Ted Williams

Ted Williams (1925-2009) first heard jazz on the radio as a youngster in the 1930s in Wichita, Kansas. The sounds of Earl Hines, Duke Ellington and Cab Calloway broadcasted from Chicago's legendary Grand Terrace Ballroom inspired him, and in the late 1940s, Williams merged his love of music and photography. He moved to Chicago, where he captured unguarded photographic studies of some of the era's greatest jazz musicians. 

On June 21, 1964, he participated in one of the largest peaceful protests in American history, capturing on film a pivotal moment in the fight for racial equality: Martin Luther King Jr.’s speech at the Illinois Rally for Civil Rights.

His work appeared in major international publications including Time, Newsweek, Look, Playboy and Ebony. His coverage of the 1958 Newport Jazz Festival landed him a spectacular 21-page layout in Down Beat magazine. Williams was active on the jazz scene from the late 1940s until the late 1970s. He photographed many of the greats in jazz, including Ella Fitzgerald, Duke Ellington, Dizzy Gillespie and Louis Armstrong. Williams’ historic archive runs to more than 100,000 images and comprises perhaps the most intimate and complete collection of Jazz’s greatest musicians at work, rest and play.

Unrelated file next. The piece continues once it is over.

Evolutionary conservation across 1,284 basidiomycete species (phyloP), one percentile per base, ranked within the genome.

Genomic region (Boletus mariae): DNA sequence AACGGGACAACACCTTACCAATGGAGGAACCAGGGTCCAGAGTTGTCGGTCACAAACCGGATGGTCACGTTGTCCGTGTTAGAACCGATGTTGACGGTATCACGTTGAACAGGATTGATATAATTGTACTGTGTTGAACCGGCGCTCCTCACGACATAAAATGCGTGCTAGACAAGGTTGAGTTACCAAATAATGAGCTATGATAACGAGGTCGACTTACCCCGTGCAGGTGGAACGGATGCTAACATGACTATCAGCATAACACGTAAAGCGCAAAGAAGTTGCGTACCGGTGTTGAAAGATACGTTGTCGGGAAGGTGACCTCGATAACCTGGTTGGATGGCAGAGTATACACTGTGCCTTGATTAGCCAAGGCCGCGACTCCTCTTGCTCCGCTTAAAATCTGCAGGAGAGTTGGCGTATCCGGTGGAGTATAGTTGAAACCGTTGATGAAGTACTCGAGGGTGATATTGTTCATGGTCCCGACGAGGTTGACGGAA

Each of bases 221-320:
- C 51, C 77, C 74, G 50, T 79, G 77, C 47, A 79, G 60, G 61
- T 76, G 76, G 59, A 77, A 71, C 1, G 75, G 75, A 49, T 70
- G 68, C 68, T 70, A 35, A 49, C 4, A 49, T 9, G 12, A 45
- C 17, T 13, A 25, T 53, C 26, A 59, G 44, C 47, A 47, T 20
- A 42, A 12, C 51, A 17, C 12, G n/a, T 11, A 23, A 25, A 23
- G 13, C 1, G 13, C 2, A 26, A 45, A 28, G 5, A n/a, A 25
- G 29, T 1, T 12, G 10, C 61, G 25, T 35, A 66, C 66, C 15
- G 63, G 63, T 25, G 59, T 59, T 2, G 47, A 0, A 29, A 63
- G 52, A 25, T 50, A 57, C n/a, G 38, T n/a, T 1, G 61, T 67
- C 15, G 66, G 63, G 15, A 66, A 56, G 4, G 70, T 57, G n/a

Ted Williams Iconic News

Ted Williams Press

Hearing Music in Photos of Jazz Giants

A good jazz photograph tells its story musically as much as visually. More than images of rock, classical or hip-hop musicians, jazz images, like those of Ted Williams, who studied saxophone and clarinet before picking up the camera after World War II, seem to capture the intangible essence of a thought being transformed into sound.

View article
filter search results by